This book critically examines the work of a number of pioneers of social psychology, including legendary figures such as Kurt Lewin, Leon Festinger, Muzafer Sherif, Solomon Asch, Stanley Milgram, and Philip Zimbardo. Augustine Brannigan argues that the reliance of these psychologists on experimentation has led to questions around validity and replication of their studies.
The author explores new research and archival work relating to these studies and outlines a new approach to experimentation that repudiates the use of deception in human experiments and provides clues to how social psychology can re-articulate its premises and future lines of research. Based on the author’s 2004 work The Rise and Fall of Social Psychology, in which he critiques the experimental methods used, the book advocates for a return to qualitative methods to redeem the essential social dimensions of social psychology.
Covering famous studies such as the Stanford Prison Experiment, Milgram’s studies of obedience, Sherif's Robbers Cave, and Rosenhan's exposé of psychiatric institutions, this is essential and fascinating reading for students of social psychology, and the social sciences. It’s also of interest to academics and researchers interested in engaging with a critical approach to classical social psychology, with a view to changing the future of this important discipline.
Table of Contents
Preface Acknowledgements 1. The Sunset on a Golden Age: Reflections on the Gap between Promise and Practice 2. Crisis and Controversy in Classical Social Psychology 3. Experiments as Theater: The Art of Scientific Demonstration in Sherif and Asch 4. Scientific Demonstration in Milgram, Zimbardo, and Rosenhan: More Evidence from the Archives 5. Bystander Research: Plumbing the Psyche of the indifferent Samaritan 6. Social Psychology Engineers Wealth and Intelligence: The Hawthorne and Pygmalion Effects 7. A Guide to the Myth of Media Effects 8. Gender and Psychology: From Feminism to Darwinism 9. The Failures of Experimental Social Psychology in the Classical Period 10. The Replication Crisis: Social Psychology in the Age of Retraction. Epilogue: Looking Forward: Scientific Life After Experiments References Index
Augustine Brannigan is Professor Emeritus of Sociology at the University of Calgary, Canada. In his career as a professor in the Department of Sociology he taught social psychology, social theory, criminology, and criminal justice.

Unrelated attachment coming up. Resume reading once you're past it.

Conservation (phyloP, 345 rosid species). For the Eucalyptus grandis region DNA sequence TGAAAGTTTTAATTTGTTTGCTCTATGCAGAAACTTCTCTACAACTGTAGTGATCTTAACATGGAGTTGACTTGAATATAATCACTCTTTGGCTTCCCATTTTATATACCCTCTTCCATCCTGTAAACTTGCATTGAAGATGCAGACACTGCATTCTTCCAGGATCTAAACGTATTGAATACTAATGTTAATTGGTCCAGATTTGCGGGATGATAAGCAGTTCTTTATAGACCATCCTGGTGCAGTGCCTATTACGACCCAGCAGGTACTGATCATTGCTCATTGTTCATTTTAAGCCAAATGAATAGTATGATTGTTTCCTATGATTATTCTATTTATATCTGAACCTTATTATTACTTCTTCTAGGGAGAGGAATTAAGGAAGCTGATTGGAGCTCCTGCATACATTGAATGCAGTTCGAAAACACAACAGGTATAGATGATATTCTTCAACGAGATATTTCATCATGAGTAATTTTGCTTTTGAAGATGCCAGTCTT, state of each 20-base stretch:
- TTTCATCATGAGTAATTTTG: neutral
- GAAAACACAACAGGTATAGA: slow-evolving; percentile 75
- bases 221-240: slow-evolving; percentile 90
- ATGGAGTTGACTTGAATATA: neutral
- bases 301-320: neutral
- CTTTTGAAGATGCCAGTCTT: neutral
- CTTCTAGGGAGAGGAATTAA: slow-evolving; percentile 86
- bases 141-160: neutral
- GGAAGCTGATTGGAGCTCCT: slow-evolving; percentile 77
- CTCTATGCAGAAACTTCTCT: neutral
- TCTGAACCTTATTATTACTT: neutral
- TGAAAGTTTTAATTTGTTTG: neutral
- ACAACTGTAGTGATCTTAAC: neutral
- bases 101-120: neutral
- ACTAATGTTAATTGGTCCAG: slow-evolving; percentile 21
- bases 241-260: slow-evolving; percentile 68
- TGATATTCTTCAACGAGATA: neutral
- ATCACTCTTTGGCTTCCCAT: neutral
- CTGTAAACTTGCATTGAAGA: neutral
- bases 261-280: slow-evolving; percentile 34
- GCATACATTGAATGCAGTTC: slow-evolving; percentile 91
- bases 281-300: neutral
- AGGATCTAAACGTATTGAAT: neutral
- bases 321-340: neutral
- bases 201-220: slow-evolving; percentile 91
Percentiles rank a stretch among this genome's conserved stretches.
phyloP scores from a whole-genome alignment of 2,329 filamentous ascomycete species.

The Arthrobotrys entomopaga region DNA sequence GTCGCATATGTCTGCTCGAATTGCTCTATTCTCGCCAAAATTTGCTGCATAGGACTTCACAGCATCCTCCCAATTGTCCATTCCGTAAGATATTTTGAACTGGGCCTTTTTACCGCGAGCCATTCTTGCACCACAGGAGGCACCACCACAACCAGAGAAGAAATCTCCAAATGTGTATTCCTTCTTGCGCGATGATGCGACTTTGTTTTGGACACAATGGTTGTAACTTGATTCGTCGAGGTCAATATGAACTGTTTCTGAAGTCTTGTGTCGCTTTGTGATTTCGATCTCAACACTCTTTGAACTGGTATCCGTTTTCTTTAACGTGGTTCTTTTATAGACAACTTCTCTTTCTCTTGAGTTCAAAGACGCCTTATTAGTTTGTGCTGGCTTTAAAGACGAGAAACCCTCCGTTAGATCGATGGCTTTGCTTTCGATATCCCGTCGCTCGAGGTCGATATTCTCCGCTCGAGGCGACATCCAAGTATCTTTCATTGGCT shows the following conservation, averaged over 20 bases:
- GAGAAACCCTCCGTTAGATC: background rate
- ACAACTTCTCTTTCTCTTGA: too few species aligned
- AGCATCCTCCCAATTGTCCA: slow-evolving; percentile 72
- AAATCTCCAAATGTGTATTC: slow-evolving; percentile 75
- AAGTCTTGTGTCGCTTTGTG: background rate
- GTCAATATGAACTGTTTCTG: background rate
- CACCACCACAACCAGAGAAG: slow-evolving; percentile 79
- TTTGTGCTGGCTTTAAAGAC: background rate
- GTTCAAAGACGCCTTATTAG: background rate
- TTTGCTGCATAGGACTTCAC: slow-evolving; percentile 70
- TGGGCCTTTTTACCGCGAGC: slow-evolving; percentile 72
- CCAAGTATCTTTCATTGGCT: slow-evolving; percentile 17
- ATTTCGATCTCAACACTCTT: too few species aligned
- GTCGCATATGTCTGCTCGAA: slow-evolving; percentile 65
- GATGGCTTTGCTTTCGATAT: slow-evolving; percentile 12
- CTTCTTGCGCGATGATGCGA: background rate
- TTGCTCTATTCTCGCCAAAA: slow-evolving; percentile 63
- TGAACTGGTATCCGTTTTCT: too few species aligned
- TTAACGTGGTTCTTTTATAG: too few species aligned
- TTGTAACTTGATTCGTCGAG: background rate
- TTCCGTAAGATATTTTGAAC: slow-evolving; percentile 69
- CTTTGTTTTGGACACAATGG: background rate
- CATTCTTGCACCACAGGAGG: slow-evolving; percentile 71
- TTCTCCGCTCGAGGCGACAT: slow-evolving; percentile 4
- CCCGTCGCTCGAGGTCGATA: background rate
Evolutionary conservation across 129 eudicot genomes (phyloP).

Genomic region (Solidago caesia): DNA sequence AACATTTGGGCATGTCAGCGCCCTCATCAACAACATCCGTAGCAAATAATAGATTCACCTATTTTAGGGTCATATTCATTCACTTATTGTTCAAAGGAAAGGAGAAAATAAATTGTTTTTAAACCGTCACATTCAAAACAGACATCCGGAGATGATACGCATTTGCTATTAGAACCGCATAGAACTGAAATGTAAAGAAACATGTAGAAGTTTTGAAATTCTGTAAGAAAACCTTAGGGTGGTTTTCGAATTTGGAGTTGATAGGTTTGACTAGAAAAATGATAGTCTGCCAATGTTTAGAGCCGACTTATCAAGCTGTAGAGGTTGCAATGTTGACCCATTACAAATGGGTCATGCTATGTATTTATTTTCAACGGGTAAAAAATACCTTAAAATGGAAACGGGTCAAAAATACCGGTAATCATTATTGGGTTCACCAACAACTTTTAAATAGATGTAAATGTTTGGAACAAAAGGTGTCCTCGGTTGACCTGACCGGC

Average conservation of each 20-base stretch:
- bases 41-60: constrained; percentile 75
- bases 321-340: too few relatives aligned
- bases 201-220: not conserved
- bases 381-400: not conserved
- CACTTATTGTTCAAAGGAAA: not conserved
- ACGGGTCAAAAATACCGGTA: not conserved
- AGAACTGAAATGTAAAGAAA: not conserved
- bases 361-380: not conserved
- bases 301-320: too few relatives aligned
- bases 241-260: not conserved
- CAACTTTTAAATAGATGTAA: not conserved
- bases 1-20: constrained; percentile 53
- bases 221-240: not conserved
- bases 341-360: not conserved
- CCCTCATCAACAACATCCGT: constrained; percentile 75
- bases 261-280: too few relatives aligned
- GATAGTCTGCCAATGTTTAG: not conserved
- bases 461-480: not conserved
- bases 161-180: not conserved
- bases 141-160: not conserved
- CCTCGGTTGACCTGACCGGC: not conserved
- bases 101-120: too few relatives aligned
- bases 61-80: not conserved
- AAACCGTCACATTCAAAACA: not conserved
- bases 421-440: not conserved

"Brannigan's work has long been known for its incisive criticisms of the classic social psychology experiments. Those experiments are still taught in psychology classes and invoked in popular culture today. This book provides a very interesting way to think about the lessons from those experiments as moral parables or proverbs, rather than empirical scientific findings. It is particularly valuable, since social psychology has fallen even further in recent years, as the 'replication crisis' has further exposed the field's attraction for dubious findings, and sometimes fraudulent practices."—Michael Lynch, Professor Emeritus, Department of Science & Technology Studies, Cornell University, US
"Augustine Brannigan’s The Use and Misuse of the Experimental Method in Social Psychology: A Critical Examination of Classical Research is a seminally important volume. At a time when pre-eminent institutions such as the National Institute of Health, along with entire scientific and social scientific disciplines, are trying to re-seat their research due to the kinds of foundational problems that Brannigan explores, this book could not be more timely. This volume is headed for critical acclaim." —Barbara Oakley, Distinguished Professor, Oakland University, US
"This comprehensive and insightful volume critically analyzes many of the most iconic studies in the history of experimental social psychology. Thoroughly researched and carefully argued, Brannigan draws on the latest archival investigations in the field to demonstrate the degree to which these famous studies were dramaturgical enactments of preconceived understandings rather than new scientific discoveries. Effectively linking past and present, Brannigan’s book also examines the contemporary replication crisis while questioning the value of experimentation in social psychology. Highly recommended."—Ian Nicholson, Professor of Psychology, St. Thomas University, Canada"The epistemological problems of experimental social psychology have left the field in shambles ever since its first ‘crisis’ in the 1960s and 70s. Brannigan’s book makes abundantly clear that these fundamental concerns have not been addressed and continue to haunt a form of psychology that lacks a foundation in anything resembling science. He makes a compelling case that it is time for a new social psychology that lives up to its promise as a tool for understanding human social life."—Henderikus Stam, University of Calgary, Canada